Kicking off one of the few final stops on the Winter Greens Tour, the first band to start the night off was Los Angeles based Orgone. Quite the eclectic ensemble (from fabulous afros to cowboy hats and boots), Orgone’s rhythm section originally got their start back in the nineties and it wasn’t until 2001 that they brought on Fanny Franklin to lay down the lead vocals. While listening to Miss Franklin sing her heart out, you’d almost swear that she is the love child of George Clinton and Aretha Franklin as she’s got the perfect mix of funk and soul. Energetic and engaging, the band played tunes off of their most recent 2010 release Cali Fever (with the exception of their instrumental album Killion Vaults), as well as doing a marvelous rendition of ‘Cosmic Slop’ by Funkadelic. Lyrical highlight of the night was definitely when Fanny was belting out ‘Give it Up”—“trying to wear skinny jeans when you a size 18…. You got to give it up!” Truth.
Orgone finished their set and passed a primed and ready crowd off to Rochester, NY based reggae group Giant Panda Guerilla Dub Squad. Formed by the brothers O’Brian in the early 2000’s, GPGDS has been making quite the footprint (or should I say panda-print?) on the reggae scene. Touring major US festivals such as Wakarusa and Jamboree and having shared the stage with the likes of The Wailers and Toots and the Maytals, GPGDS was a solid addition to the Winter Greens Tour. With heavy bass lines and a traditional reggae meets modern dub sound, GPGDS kept the crowd going as the HOB grew increasingly hazy (no fog machines to speak of, mind you). The bulk of their set spanned their Live Up! and Slow Down albums and they even brought Marley Williams of Rebelution out to join them on stage for a number. All in all they played a solid set and musically speaking were very tight. Those who came just to see Rebelution were without doubt treated to two amazing openers who definitely did themselves justice and more. After the stage was cleared, instruments and gear swapped out, it was Rebelution’s turn to light it up… and light it up they did.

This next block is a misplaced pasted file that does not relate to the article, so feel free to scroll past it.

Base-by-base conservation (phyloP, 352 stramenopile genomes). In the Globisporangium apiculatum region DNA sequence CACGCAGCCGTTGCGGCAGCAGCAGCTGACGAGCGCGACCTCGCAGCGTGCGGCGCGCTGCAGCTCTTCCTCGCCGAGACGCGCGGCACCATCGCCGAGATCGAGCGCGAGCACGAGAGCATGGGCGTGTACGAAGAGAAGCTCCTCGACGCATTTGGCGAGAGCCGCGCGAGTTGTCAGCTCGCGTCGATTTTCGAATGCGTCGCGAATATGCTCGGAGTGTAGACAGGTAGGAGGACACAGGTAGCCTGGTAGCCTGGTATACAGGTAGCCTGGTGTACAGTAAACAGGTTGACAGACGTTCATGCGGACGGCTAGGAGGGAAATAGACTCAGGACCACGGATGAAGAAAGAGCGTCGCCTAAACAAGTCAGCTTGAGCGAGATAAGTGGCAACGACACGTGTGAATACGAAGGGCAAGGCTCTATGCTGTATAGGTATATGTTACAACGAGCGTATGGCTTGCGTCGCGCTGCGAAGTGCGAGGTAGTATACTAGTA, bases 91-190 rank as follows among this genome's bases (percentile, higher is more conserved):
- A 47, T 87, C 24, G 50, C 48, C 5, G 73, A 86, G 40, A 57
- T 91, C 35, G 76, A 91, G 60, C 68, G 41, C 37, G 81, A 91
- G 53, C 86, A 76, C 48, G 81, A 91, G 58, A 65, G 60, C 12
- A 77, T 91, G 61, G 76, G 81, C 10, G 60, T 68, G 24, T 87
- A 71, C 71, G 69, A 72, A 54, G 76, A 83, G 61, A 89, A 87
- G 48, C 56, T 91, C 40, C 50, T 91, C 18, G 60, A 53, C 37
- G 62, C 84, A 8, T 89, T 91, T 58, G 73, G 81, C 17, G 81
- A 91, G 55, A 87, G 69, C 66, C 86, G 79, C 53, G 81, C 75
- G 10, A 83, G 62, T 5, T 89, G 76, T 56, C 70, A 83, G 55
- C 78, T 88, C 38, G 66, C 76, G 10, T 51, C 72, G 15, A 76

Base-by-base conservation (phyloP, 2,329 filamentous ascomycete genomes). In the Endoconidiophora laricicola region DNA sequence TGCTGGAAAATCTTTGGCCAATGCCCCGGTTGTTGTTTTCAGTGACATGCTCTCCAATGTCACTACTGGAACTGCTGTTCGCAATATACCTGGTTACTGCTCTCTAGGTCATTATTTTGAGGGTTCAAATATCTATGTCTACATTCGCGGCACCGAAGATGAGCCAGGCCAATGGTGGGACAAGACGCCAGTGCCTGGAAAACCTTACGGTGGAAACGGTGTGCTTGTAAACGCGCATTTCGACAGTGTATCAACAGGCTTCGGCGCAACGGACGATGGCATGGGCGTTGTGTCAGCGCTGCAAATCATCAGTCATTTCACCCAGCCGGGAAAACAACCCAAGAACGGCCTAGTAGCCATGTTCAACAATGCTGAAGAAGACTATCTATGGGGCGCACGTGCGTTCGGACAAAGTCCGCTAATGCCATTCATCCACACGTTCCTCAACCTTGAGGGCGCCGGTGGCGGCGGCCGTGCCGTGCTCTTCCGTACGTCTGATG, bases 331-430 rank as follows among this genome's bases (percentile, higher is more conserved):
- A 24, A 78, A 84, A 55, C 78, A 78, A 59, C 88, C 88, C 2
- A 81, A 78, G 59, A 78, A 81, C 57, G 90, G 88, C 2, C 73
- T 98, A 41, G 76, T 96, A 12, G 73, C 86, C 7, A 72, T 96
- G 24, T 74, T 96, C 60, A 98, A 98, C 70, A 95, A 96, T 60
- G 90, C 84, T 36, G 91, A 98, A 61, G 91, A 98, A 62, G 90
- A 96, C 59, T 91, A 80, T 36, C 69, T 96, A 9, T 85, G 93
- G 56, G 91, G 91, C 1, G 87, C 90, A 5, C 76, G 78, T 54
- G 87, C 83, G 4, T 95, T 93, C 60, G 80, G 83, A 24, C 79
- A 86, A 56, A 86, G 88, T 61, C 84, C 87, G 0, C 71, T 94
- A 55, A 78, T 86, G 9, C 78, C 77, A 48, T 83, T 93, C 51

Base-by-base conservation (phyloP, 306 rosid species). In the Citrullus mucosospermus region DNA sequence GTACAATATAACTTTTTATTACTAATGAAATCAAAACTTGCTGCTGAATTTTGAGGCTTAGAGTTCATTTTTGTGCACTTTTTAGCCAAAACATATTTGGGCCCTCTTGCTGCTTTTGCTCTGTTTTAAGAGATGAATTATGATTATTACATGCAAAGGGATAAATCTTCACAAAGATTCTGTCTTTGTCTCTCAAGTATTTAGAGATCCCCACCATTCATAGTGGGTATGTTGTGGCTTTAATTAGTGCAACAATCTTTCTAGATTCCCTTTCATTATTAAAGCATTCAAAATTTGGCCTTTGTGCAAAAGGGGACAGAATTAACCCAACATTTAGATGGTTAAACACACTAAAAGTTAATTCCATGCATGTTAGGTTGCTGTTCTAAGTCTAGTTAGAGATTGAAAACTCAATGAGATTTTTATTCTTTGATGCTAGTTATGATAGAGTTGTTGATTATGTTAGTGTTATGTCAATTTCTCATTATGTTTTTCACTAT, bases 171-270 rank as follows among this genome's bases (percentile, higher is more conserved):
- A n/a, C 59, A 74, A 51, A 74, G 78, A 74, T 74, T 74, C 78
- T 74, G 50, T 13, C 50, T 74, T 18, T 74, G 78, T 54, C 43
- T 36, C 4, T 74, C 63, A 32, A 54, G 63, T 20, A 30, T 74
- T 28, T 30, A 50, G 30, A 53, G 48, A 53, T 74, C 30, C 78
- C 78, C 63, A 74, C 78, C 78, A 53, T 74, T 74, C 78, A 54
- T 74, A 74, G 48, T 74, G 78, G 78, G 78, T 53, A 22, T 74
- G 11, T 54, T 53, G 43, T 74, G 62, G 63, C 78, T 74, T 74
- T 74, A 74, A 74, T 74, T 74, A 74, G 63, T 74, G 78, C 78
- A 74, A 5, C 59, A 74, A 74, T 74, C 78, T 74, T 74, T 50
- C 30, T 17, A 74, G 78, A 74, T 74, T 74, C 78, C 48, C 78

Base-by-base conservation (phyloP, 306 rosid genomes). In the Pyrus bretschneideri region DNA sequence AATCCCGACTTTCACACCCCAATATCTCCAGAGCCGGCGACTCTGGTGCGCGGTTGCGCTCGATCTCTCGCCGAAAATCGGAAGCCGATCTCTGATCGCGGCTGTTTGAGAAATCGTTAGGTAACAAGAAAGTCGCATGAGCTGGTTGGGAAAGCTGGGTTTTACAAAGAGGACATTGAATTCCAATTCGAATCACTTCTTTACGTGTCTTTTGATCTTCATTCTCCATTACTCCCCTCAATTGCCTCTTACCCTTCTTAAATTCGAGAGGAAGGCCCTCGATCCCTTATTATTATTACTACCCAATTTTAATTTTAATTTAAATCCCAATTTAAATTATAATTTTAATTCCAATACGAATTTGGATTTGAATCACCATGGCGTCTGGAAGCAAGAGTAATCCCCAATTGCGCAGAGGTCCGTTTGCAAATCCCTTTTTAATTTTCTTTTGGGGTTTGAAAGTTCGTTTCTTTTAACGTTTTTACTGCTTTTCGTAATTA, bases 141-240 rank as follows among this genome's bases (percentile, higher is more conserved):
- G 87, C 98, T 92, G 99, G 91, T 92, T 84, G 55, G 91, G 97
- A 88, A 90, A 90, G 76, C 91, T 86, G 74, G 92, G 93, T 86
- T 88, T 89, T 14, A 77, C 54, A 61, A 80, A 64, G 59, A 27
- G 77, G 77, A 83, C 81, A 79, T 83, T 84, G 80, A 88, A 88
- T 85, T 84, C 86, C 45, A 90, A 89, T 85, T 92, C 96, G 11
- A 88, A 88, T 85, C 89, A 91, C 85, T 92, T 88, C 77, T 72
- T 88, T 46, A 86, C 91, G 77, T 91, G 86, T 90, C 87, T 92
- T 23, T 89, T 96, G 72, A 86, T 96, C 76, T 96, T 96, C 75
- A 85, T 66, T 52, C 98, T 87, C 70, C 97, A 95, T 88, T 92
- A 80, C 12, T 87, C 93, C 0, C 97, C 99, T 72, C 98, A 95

Opening with what could have been the topic of most conversations for the evening, ‘So High’, Rebelution played up the “green” theme as the stage was adorned with lots of foliage and verdant lights to set quite the mood. This was definitely a different sight from their set at Austin City Limits in 2010, but a welcomed one. With Eric Rachmany on guitar and vocals, Rory Carey on keys, Wesley Finley on drums, and Marley Willams on bass, Rebelution is one group that you must experience live. Studio albums can only do a band so much and as most know, what you hear on a CD is not necessarily what you will get live. In their case, Rebelution has great studio albums, but a far more stellar live show. The combination of phenomenal musicality, raw energy, and perhaps Marley’s inviting smile makes them one band that I’d recommend anyone and everyone to see live… even if reggae music is not your “thing”.
Playing one of their more popular songs “Safe and Sound”, the boys induced a crowd sing along and perhaps smoke-a-long in the balcony. Unfortunately a security guard who I’d like to dub “Buzz Kill Bertha” was quick to act on any fun being had by snatching up pipes and joints by the dozen. Lindsay from Dallas said, “I might have lost my weed, but the music is just too good for me to worry about that now…”. And she was right. Mostly playing Rebelution originals off of their 2007 album Courage to Grow, they managed to sneak in a Don Carlos cover, ‘Johnny Big Mouth’ which was an absolute pleasure to hear live. They rounded out the night with ‘Outta Control’ and another fan favorite ‘Attention Span’. Rebelution finished their set on a ‘high’ note and left Texas fans wanting more and more. Overall the night was a great blend of soul, funk, afro-beat, and reggae tunes and one can only hope that Orgone, Giant Panda Guerilla Dub Squad, and Rebelution plan to make a stop in Texas again soon helping to further prove that it’s not all country music and BBQ round here, ya’ll!
The venue: rather iconic.
The atmosphere: most definitely chill.
The crowd: a clever mix from every walk of life.
The music: transcendental.
To passerby’s it was just another night at the Dallas House of Blues, but to those inside it was an evening to forget about “The Man” and elevate to higher (yes, pun intended) ground.